Thesis Defences

Degree of Master of Arts

Andrew Latimer

Tuesday, 29 September 2020 at 11:00am. Online

Encoded Knowledge in Oral Traditions: Skwxwú7mesh Transformer Sites and their Relationship with Landscape Perception and Use

Abstract

This research studies the characteristics and roles of Transformer sites in daily life of people journeying through Skwxwú7mesh territory and the transmission of environmental knowledge through the Skwxwú7mesh oral tradition.  Transformer sites are culturally significant places for numerous Indigenous groups in the Pacific Northwest and are so named for their narrative association with supernatural figures from the culture’s oral traditions that could transform themselves and the landscape. Skwxwú7mesh Transformer sites are associated with the journey of four brothers, Xaay Xays, and are located throughout Skwxwú7mesh territory. Many Transformer sites are important for their history and place within a community’s cultural landscape even without human modification. While archaeological sites generally refer to locations where there are material signs of past human activity, that definition does not include places where ephemeral activities took place, or places of cultural significance that were not directly modified by human behavior. Approaches within landscape archaeology provide a lens through which to effectively view and study places where the archaeological record is silent. Visibility, proximity to recorded archaeological sites, and ethnographic analysis, when taken together, can make a strong intersecting argument for how people in the past interacted with specific places and the landscape as a whole. This thesis recorded the physical characteristics of Skwxwú7mesh Transformer sites associated with Xaay Xays, evaluated the visibility of Skwxwú7mesh Transformer sites from water routes through Skwxwú7mesh territory, and compared the environmental and land use messaging from the names and stories of each site to the archaeological, ecological, and ethnographic information of that location. The results showed that the majority of Transformer sites were locations either used directly for resources described in the Xaay Xays narrative or were associated with active archaeological areas, suggesting that Transformer sites were an ever present part of daily life, and that the stories that describe and connect these locations hold information about the environment that was transmitted through generations by telling and retelling these stories. Despite the cultural significance of Transformer sites to Indigenous communities and their potential for archaeological investigation, they are not guaranteed protection under provincial or federal heritage legislation. There is much more that can be learned from Transformer sites and other natural places about people’s interactions with the landscape through time, but first those places must be acknowledged and protected for generations to come.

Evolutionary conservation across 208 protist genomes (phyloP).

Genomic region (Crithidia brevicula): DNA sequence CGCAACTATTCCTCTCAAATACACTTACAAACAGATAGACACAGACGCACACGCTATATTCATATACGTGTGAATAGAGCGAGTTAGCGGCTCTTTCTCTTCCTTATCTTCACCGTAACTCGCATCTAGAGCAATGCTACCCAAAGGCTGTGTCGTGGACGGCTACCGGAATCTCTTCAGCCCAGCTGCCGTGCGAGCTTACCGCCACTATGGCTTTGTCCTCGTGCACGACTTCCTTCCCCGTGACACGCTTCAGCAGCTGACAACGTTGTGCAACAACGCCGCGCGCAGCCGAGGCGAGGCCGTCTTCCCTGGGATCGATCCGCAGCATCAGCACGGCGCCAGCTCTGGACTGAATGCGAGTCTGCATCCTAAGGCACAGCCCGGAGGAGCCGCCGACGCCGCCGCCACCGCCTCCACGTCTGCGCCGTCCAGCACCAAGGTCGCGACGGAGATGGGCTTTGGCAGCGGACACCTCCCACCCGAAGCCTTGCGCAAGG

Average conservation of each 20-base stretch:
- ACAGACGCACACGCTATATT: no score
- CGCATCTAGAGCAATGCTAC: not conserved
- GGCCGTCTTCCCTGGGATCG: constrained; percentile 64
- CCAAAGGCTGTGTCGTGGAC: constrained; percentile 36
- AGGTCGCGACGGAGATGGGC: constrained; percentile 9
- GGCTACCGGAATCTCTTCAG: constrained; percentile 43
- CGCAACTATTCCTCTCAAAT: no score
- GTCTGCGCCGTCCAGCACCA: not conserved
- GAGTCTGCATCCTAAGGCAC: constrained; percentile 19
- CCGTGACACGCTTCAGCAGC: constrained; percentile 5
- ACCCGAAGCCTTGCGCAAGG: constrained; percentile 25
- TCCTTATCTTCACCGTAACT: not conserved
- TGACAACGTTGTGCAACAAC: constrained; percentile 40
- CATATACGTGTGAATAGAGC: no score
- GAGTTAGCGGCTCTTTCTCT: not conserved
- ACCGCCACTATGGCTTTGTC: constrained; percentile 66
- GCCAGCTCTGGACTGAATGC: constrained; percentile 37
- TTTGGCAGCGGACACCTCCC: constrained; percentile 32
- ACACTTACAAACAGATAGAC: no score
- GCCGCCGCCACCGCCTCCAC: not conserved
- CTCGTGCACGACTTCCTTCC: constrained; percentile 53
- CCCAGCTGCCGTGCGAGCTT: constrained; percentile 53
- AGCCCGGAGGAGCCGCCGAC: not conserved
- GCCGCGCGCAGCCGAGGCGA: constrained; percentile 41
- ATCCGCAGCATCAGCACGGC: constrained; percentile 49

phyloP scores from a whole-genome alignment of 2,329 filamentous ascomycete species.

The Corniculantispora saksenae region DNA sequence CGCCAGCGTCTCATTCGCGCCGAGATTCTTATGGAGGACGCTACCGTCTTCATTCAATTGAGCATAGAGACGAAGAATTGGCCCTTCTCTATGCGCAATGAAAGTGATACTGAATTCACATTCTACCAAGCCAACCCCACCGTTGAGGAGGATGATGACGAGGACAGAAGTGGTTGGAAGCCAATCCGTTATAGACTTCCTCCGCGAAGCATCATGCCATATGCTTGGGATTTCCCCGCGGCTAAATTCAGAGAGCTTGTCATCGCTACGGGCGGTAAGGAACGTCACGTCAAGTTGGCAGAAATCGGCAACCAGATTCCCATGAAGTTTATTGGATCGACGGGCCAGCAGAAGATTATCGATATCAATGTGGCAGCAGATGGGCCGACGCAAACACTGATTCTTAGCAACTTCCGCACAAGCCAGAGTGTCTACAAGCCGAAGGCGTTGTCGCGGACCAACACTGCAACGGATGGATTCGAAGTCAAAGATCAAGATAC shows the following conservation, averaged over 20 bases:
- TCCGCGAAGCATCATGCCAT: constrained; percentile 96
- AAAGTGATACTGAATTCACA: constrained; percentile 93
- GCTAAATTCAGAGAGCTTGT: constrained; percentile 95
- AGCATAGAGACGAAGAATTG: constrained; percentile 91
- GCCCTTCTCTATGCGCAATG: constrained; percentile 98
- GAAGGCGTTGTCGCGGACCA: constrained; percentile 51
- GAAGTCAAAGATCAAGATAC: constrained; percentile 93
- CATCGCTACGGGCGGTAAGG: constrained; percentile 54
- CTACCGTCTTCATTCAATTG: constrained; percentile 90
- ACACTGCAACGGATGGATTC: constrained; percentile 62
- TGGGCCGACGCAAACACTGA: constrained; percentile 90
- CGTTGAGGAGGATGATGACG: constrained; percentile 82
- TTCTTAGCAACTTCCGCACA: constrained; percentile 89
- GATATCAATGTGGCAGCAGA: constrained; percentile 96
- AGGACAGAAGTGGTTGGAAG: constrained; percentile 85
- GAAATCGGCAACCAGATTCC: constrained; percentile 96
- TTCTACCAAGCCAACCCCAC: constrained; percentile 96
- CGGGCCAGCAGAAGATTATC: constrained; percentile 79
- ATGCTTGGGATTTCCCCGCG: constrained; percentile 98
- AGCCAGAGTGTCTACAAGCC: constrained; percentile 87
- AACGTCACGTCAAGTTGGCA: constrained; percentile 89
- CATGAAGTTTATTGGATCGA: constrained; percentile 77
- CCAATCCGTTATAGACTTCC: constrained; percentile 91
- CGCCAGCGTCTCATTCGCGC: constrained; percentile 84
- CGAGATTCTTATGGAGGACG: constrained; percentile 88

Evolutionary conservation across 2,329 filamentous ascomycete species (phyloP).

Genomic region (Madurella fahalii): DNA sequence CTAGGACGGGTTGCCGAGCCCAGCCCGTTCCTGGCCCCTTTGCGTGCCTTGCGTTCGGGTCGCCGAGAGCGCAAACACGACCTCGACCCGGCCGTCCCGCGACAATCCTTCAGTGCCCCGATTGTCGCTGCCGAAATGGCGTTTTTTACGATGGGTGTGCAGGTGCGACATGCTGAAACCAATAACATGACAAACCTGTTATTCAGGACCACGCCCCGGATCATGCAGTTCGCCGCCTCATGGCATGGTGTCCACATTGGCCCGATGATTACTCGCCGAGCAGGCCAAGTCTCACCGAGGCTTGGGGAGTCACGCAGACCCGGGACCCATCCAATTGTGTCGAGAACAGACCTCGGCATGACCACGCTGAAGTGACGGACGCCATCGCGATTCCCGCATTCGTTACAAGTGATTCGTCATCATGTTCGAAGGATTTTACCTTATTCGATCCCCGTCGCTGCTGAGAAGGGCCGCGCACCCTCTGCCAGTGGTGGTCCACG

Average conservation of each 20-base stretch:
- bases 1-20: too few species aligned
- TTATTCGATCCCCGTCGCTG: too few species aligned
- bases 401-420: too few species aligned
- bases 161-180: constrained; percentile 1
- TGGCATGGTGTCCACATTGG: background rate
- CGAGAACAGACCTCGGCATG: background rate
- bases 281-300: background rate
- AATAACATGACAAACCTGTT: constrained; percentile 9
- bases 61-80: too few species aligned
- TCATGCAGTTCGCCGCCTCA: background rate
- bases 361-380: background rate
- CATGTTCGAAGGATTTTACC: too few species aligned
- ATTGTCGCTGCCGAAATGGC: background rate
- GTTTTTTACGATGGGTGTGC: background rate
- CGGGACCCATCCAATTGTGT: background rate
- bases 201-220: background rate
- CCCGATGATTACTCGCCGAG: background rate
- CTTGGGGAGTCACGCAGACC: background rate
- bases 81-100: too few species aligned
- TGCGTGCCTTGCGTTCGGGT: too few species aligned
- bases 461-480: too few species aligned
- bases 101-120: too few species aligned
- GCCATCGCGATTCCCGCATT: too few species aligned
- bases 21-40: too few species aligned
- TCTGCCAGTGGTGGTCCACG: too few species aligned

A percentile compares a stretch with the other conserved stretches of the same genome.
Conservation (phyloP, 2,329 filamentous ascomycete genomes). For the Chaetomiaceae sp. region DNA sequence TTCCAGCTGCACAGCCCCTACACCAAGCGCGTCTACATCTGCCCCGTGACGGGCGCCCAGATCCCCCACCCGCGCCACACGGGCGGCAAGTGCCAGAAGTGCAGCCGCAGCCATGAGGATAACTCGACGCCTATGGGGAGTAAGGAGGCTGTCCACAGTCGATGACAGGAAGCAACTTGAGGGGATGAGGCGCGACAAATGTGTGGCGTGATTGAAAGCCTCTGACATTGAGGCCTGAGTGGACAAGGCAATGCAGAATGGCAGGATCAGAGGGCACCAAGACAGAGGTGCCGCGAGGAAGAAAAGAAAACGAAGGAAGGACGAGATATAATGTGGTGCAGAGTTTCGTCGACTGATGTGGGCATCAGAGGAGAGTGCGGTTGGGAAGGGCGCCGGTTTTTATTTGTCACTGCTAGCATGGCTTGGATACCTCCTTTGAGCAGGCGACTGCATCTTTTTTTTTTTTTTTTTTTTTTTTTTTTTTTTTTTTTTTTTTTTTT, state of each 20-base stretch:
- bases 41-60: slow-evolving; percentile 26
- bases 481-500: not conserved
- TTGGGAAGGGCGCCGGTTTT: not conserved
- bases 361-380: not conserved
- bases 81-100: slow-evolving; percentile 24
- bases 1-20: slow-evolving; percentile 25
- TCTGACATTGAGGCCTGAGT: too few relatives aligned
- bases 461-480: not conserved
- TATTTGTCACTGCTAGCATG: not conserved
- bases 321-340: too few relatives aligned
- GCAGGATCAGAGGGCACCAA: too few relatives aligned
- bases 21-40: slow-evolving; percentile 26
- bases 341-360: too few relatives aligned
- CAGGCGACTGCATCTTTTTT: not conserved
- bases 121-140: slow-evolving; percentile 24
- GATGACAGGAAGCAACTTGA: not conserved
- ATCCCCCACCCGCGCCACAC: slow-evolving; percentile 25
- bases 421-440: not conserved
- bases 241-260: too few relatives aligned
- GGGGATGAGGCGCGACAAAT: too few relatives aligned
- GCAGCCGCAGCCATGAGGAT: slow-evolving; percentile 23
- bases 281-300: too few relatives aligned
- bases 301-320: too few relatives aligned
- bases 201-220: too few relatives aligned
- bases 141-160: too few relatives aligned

Degree of Doctor of Philosophy